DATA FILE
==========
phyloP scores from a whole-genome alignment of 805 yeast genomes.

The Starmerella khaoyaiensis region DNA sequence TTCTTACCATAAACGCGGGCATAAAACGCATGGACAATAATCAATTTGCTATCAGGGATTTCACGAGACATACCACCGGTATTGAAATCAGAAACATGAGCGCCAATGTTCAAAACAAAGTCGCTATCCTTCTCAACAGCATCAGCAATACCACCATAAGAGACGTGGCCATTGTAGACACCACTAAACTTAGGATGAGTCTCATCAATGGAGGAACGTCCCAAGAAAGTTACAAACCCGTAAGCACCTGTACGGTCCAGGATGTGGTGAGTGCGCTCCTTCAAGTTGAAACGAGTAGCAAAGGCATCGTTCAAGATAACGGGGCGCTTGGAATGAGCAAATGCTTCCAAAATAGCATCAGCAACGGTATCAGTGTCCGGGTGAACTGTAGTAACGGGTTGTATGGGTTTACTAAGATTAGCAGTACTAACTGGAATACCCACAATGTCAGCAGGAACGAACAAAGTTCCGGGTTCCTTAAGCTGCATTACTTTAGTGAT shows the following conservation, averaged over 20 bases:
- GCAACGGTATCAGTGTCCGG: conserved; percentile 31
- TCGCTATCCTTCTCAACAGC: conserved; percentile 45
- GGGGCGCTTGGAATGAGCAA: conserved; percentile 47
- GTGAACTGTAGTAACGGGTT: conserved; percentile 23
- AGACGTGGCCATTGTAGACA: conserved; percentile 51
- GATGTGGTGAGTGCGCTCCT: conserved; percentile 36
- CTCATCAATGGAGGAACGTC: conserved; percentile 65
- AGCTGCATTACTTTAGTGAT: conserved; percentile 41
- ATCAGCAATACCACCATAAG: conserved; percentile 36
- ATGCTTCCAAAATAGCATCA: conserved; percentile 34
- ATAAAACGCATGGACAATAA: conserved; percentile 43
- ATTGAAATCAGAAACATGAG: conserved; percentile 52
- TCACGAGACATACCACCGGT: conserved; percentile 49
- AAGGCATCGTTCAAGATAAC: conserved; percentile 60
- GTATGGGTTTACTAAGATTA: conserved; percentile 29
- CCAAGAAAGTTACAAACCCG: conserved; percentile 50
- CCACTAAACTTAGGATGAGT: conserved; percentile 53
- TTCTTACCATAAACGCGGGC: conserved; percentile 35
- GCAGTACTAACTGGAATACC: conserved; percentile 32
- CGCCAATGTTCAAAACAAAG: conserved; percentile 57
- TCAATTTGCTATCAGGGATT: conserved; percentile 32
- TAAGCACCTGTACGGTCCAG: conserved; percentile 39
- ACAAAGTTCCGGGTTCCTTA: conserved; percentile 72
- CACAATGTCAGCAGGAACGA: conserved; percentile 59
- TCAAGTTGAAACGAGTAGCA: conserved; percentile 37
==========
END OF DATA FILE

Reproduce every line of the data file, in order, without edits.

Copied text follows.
phyloP scores from a whole-genome alignment of 805 yeast genomes.

The Starmerella khaoyaiensis region DNA sequence TTCTTACCATAAACGCGGGCATAAAACGCATGGACAATAATCAATTTGCTATCAGGGATTTCACGAGACATACCACCGGTATTGAAATCAGAAACATGAGCGCCAATGTTCAAAACAAAGTCGCTATCCTTCTCAACAGCATCAGCAATACCACCATAAGAGACGTGGCCATTGTAGACACCACTAAACTTAGGATGAGTCTCATCAATGGAGGAACGTCCCAAGAAAGTTACAAACCCGTAAGCACCTGTACGGTCCAGGATGTGGTGAGTGCGCTCCTTCAAGTTGAAACGAGTAGCAAAGGCATCGTTCAAGATAACGGGGCGCTTGGAATGAGCAAATGCTTCCAAAATAGCATCAGCAACGGTATCAGTGTCCGGGTGAACTGTAGTAACGGGTTGTATGGGTTTACTAAGATTAGCAGTACTAACTGGAATACCCACAATGTCAGCAGGAACGAACAAAGTTCCGGGTTCCTTAAGCTGCATTACTTTAGTGAT shows the following conservation, averaged over 20 bases:
- GCAACGGTATCAGTGTCCGG: conserved; percentile 31
- TCGCTATCCTTCTCAACAGC: conserved; percentile 45
- GGGGCGCTTGGAATGAGCAA: conserved; percentile 47
- GTGAACTGTAGTAACGGGTT: conserved; percentile 23
- AGACGTGGCCATTGTAGACA: conserved; percentile 51
- GATGTGGTGAGTGCGCTCCT: conserved; percentile 36
- CTCATCAATGGAGGAACGTC: conserved; percentile 65
- AGCTGCATTACTTTAGTGAT: conserved; percentile 41
- ATCAGCAATACCACCATAAG: conserved; percentile 36
- ATGCTTCCAAAATAGCATCA: conserved; percentile 34
- ATAAAACGCATGGACAATAA: conserved; percentile 43
- ATTGAAATCAGAAACATGAG: conserved; percentile 52
- TCACGAGACATACCACCGGT: conserved; percentile 49
- AAGGCATCGTTCAAGATAAC: conserved; percentile 60
- GTATGGGTTTACTAAGATTA: conserved; percentile 29
- CCAAGAAAGTTACAAACCCG: conserved; percentile 50
- CCACTAAACTTAGGATGAGT: conserved; percentile 53
- TTCTTACCATAAACGCGGGC: conserved; percentile 35
- GCAGTACTAACTGGAATACC: conserved; percentile 32
- CGCCAATGTTCAAAACAAAG: conserved; percentile 57
- TCAATTTGCTATCAGGGATT: conserved; percentile 32
- TAAGCACCTGTACGGTCCAG: conserved; percentile 39
- ACAAAGTTCCGGGTTCCTTA: conserved; percentile 72
- CACAATGTCAGCAGGAACGA: conserved; percentile 59
- TCAAGTTGAAACGAGTAGCA: conserved; percentile 37